Holmes’ record a realistic target for Lynsey Sharp

WHEN she rose from her sick bed to claim a Commonwealth Games silver medal in the 800 metres at the start of the month, Lynsey Sharp insisted that when fully fit she had the beating of race winner Eunice Sum. Yesterday she proved it, defeating the Kenyan world champion with a superbly timed sprint in the home straight.

Lynsey Sharp produced the outstanding British performance in Birmingham. Pcture: Getty
Lynsey Sharp produced the outstanding British performance in Birmingham. Pcture: Getty

Sharp’s victory in 1min 59.14sec was the outstanding British performance in the Sainsbury’s Birmingham Grand Prix Diamond League meeting, emphasising her burgeoning self-confidence and tactical versatility. “My sister texted me before the race to say, ‘Remember you’re a different athlete now than you were the last time you raced those girls’,” said Sharp, who is scheduled to undergo a third and hopefully last operation next month to clear up the problems caused by what was initially a minor leg injury. “It was hard to pick up after the 
Europeans again, but I just stuck to what my coach told me.”

Known earlier in her career for sitting back and striking late, Sharp took silver in the European Championships two weeks ago after leading from the front. Yesterday she tucked in behind Sum for much of the race, and kept her composure when America’s Brenda Martinez moved ahead of her to challenge for the lead some 200m from home.

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“The plan was to go out strong but not lead, then just kick with 120 to go,” she explained. “When Brenda came up on me I just said to myself, ‘Don’t panic – just keep in contact then kick’, because I knew I had that extra gear.” The 24-year-old Scot will be out of action for anywhere between six weeks and four months after her operation to get rid of a small abscess within the surgery area. “The operation is due at the end of September, but I don’t have a date – I’m putting it off. It’s frustrating because I’m in good shape and it’s not stopping me from running.

“In May I didn’t even know if I was going to make the Scottish team for the Games. My aim then was pretty much to run 2:02 and make the team. I ran 2:06 in my first race of the season, so to run a Scottish record and win silver medals at the Commonwealths and Europeans has been a total dream.”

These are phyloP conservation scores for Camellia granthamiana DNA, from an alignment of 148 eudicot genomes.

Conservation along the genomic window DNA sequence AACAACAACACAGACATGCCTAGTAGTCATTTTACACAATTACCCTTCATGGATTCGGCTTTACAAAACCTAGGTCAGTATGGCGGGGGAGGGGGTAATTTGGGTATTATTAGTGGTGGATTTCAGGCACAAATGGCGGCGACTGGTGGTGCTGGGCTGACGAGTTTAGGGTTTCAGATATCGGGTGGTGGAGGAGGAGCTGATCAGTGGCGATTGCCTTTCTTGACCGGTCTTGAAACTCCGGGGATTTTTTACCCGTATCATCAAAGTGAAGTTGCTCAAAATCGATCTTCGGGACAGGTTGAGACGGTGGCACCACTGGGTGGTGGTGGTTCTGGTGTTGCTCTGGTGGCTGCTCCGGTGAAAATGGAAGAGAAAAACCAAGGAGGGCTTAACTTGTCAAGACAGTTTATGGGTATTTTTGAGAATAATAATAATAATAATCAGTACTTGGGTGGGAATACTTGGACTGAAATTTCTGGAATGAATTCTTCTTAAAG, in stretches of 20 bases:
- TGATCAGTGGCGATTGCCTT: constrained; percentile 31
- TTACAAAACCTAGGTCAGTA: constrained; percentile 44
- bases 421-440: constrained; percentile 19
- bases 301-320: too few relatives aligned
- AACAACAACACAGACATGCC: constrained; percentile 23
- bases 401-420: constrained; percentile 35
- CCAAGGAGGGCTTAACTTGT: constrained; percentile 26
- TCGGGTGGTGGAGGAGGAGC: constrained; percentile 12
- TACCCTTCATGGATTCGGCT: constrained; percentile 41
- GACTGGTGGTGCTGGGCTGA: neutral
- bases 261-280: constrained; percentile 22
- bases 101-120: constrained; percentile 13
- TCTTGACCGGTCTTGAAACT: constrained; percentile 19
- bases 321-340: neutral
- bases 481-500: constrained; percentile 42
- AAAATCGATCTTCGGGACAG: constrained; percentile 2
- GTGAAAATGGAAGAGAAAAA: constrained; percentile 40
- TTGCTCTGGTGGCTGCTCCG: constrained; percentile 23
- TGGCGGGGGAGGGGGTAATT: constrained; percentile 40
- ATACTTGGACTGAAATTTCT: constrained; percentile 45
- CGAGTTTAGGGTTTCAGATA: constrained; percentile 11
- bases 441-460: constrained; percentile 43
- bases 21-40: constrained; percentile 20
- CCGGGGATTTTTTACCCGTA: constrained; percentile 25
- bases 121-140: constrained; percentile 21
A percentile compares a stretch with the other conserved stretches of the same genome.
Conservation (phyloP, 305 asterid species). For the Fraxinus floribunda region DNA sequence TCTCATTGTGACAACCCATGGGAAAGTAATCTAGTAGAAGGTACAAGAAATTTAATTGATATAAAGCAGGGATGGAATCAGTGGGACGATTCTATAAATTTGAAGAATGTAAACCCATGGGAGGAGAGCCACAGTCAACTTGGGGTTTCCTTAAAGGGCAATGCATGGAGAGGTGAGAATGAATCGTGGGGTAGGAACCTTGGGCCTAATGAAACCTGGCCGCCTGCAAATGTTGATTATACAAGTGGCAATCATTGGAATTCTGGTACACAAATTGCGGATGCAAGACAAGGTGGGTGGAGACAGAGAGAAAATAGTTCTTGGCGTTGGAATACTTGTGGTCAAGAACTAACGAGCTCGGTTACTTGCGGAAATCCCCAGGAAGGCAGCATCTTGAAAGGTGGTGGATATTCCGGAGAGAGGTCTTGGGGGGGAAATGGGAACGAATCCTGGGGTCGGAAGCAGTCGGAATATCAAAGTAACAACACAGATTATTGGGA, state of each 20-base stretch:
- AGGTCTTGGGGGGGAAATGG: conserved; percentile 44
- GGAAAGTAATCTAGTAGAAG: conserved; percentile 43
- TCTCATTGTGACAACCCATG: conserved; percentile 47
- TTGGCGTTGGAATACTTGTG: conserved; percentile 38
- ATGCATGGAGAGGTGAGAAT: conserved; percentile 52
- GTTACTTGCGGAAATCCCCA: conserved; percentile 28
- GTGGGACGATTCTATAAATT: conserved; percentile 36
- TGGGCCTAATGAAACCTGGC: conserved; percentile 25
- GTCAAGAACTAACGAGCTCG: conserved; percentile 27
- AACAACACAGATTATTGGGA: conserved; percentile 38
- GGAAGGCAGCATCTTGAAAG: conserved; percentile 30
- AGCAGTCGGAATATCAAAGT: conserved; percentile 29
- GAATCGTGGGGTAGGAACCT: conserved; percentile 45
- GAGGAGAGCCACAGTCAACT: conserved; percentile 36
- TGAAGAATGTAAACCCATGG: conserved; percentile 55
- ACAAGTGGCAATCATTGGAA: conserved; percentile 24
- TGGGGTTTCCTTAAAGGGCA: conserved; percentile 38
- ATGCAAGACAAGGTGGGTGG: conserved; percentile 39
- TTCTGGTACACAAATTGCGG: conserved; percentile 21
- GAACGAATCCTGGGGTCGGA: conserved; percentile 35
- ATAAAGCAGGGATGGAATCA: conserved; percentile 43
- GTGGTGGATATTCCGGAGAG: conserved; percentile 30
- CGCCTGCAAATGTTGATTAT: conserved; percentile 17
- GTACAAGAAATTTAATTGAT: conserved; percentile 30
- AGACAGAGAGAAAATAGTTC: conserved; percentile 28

Having dropped her personal best from above two minutes to 1:58.80 this season despite very limited preparation, Sharp now looks set to challenge Kelly 
Holmes’ British record of 1:56.21 over the next couple of years.

“Kelly’s British record is obviously still a long way off – there’s a big difference between my 1:58.80 and her 1:56.21. Times will come and I love championship racing. To medal at the worlds in 2015 and the Olympics in 2016 is probably the aim.

“But people have started to talk about that British record and it is definitely an aim. What I’ve run now is still only eighth [in Britain] all time, so it just shows you the quality of British 800m running. I didn’t realise my 1:58.80 was the fastest since 2011.”

Sum was second in 1:59.42, 12 100ths of a second ahead of America’s Martinez. Scotland’s Laura Muir was fourth, partially compensating for a disappointing season with a personal best of 2:00.67. “I’m very happy, because that field was very strong,” said Muir. “I just had to run my own race and run even splits as I haven’t got the same speed as the other girls. I knew I’d be strong over that last 200m.

“It’s good to have got a PB in both the 1,500 and 800 this year, so I can’t complain. The [British] girls are all really strong at the moment and that spurs us all on to be even better.”

Eilidh Child renewed her rivalry with Commonwealth champion Kaliese Spencer in the 400m hurdles, and the result was the same as in Glasgow, the Jamaican ahead of the Scot. But this time, Child had at least half an eye on next season’s world championships, as she experimented with the aim of getting closer to her great rival.

“The plan today was to try out a new stride pattern,” the European champion said after crossing the line in 54.89. “We felt at the Europeans I was a bit on top of a few hurdles, but I didn’t want to risk anything there.

“So I went out and tried it. It worked pretty much until hurdle six, then I lost it a little bit at eight and nine. But it was good to try it, and I’ll try it again in Brussels. We’re trying this new pattern because we feel in my first five hurdles I’m always there in amongst it if not ahead. But it’s at the top bend where the top girls like Kaliese all make a surge on me, so we’ve been working on trying to change that a little bit. I can try it again in a couple more races and hopefully that will set me up for next year and I can get that bit closer to them. I’ve got the Brussels Diamond League and then the Intercontinental Cup, so that will be two big races again that I can go out and get a bit more experience.

“The season has gone so well, and that’s the nice thing – I can come to the Diamond League and experiment now, whereas before I always had to make sure I nailed that race. I think I’ve come on a lot as a hurdler.”

In the IPC Grand Prix final, T44 athlete Stef Reid was third in a mixed-classification long-jump event. The Scot’s leap of 5.26cm was the longest, but T42 competitor Vanessa Low of Germany won with 4.60 – a world record for her class.